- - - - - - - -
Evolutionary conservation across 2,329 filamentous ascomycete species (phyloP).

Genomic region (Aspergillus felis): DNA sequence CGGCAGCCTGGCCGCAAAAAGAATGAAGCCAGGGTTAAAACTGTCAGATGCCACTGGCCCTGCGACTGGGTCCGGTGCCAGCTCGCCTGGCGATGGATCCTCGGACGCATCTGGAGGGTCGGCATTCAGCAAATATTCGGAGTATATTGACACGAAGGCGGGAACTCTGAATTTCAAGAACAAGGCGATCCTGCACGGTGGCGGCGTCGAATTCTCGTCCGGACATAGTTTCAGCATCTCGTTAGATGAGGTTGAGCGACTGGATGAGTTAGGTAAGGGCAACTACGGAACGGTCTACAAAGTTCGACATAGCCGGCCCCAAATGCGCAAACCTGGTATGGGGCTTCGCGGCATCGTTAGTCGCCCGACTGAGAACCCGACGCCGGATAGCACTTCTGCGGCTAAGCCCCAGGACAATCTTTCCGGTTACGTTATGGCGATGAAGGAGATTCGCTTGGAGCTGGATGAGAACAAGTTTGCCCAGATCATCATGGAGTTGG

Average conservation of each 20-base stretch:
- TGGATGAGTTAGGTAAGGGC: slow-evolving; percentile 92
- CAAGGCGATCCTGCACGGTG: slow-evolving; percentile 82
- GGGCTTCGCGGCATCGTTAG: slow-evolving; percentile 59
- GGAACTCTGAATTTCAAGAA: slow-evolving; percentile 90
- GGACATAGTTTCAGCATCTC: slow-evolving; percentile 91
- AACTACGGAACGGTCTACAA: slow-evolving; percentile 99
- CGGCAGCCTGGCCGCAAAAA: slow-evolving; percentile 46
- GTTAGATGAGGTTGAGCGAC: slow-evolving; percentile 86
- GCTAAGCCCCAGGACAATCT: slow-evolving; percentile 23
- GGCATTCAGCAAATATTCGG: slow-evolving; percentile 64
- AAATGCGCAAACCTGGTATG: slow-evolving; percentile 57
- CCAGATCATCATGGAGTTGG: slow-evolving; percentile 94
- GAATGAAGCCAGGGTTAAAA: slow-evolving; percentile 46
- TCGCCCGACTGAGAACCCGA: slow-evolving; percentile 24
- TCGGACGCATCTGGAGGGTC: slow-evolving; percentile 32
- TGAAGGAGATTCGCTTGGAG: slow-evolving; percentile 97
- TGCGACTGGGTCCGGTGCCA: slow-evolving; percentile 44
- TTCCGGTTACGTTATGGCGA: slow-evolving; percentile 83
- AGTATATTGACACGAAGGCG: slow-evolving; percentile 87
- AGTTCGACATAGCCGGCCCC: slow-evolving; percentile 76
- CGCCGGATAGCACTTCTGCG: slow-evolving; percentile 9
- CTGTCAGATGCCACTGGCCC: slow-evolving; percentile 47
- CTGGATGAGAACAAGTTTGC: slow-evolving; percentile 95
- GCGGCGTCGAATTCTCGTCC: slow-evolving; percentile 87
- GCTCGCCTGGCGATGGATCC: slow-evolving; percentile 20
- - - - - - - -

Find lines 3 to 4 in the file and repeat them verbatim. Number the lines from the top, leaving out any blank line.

Average conservation of each 20-base stretch:
- TGGATGAGTTAGGTAAGGGC: slow-evolving; percentile 92